Her balancing act was designed to sustain Europe’s positive economic development, despite sanctions. While Moscow does not want to see Ukraine in Nato, Merkel indicated that she did not see “membership” on the agenda but that Kiev could continue its “co-operation” with Nato.

Then came reports from Kiev suggesting a “Russian invasion” is under way.

As the eurozone core economies – Germany, France, and Italy – began to ponder extra sanctions on Russia, Nato said Ukraine can pursue membership. As Merkel’s cautious recalibration was undermined by real and alleged events, EU leaders opted to wait how Russia will respond to Poroshenko’s new “peace plan.”

If the West will tighten current sanctions incrementally, global economic prospects remain tolerable. If, however, the West takes the sanctions to still another level, the downside risks could push Europe into a triple-dip recession – and the weakest euro countries into the shadow of the abyss.

The writer is a researcher at the India, China and America Institute in the US and a visiting fellow at the Shanghai Institute for International Studies in China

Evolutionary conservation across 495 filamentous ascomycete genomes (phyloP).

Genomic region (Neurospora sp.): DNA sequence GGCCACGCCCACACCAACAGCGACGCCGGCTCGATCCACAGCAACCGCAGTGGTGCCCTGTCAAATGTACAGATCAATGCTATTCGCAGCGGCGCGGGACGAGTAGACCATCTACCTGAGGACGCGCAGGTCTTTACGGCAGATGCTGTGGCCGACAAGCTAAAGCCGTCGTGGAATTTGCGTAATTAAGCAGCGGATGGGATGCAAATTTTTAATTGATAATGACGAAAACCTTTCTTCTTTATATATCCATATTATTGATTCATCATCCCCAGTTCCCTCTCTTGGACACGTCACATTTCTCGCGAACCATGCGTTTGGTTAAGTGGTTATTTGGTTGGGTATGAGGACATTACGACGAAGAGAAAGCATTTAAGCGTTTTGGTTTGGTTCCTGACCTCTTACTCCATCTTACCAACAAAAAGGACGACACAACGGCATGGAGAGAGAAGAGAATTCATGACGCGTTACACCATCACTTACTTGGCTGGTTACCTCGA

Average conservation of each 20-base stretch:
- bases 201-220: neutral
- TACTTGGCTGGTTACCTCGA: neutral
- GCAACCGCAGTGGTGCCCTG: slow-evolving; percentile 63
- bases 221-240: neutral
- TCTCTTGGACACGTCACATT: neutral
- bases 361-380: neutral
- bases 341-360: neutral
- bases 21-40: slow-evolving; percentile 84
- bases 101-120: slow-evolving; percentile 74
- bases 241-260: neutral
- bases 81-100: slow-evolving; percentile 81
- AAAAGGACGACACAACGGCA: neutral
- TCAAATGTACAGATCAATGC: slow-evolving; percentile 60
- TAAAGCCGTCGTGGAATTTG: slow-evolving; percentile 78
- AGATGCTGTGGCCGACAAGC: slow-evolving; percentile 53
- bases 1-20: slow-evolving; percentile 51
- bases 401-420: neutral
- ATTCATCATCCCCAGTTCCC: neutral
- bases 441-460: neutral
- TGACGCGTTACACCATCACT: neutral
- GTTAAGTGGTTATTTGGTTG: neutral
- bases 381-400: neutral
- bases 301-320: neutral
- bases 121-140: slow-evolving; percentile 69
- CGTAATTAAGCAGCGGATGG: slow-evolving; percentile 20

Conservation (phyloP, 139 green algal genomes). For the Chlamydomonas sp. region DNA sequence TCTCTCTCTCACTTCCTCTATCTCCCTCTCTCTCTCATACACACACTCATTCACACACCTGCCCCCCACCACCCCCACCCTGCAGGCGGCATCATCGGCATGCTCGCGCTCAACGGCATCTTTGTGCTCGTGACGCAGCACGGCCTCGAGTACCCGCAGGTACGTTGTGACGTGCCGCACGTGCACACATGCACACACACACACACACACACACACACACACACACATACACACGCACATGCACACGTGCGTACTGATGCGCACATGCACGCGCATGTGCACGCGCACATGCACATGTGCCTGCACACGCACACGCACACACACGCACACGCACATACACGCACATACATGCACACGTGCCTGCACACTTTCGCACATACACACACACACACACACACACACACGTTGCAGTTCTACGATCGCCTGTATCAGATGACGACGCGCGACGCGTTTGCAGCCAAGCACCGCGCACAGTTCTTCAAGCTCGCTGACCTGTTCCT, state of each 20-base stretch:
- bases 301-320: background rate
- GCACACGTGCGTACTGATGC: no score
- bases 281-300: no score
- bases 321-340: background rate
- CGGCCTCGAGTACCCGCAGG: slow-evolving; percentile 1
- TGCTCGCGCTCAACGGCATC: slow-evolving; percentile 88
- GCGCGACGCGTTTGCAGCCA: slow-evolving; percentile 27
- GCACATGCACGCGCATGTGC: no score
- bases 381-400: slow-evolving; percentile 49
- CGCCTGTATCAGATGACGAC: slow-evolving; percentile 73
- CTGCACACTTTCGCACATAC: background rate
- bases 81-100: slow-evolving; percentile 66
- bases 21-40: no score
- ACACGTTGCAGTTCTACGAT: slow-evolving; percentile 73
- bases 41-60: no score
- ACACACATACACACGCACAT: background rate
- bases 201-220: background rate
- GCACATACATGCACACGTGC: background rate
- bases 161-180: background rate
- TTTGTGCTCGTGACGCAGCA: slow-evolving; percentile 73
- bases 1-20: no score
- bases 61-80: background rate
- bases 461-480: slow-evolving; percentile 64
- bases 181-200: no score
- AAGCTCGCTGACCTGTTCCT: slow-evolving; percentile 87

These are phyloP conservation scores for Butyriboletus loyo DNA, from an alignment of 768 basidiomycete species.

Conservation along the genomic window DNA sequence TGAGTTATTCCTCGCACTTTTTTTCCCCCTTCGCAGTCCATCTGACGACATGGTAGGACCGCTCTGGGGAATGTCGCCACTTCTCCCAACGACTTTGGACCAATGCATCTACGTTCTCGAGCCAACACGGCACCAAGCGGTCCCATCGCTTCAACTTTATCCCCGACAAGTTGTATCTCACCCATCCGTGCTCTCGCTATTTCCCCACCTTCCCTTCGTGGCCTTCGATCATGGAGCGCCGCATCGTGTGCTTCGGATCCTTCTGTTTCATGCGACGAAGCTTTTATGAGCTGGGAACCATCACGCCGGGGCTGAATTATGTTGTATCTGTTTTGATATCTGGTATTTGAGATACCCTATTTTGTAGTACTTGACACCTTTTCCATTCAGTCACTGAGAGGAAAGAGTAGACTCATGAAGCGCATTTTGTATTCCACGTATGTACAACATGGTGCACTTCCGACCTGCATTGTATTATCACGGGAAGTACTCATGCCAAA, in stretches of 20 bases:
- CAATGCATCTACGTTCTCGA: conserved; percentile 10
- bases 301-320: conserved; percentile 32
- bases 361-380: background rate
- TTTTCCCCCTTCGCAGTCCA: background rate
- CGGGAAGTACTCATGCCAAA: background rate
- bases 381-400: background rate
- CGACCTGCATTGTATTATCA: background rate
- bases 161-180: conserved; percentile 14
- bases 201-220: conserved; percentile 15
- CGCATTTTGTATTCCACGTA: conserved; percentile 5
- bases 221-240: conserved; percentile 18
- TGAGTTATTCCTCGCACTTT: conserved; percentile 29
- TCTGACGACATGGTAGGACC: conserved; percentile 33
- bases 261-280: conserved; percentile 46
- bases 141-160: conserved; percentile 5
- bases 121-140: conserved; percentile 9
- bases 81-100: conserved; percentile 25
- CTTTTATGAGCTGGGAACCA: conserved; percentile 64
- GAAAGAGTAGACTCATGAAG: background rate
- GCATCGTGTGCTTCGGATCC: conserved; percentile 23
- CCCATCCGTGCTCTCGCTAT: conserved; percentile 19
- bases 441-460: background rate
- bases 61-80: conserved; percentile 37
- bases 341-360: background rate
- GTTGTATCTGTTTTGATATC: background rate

The new Greek crisis: Time for compromise

“Greece wants a lot but has very little money to do that. That’s really a problem," Eurogroup chief Djisselbloem said recently. But Brussels is not in a winning position either.

Left flirting with antisemitism in EU parliament

It is outrageous that Leila Khaled, a member of a group listed by the EU as a terrorist organisation, was given a platform in the EU parliament, a body representing democracy and peaceful cooperation.

News in Brief

  1. Spanish Court declares Catalan referendum law void
  2. EU to keep 'Dieselgate' letter secret
  3. No deal yet on Mediterranean alliance for EU agencies
  4. EU Commission condemns Maltese journalist's murder
  5. Poland denies wrongdoing over forest logging
  6. Risk to asylum kids in EU increasing, says charity
  7. Schroeder warns of Turkey and Russia drifting towards China
  8. EU parliament wants equal pay for posted workers

Stakeholders' Highlights

  1. EU2017EENorth Korea Leaves Europe No Choice, Says Estonian Foreign Minister Sven Mikser
  2. Mission of China to the EUZhang Ming Appointed New Ambassador of the Mission of China to the EU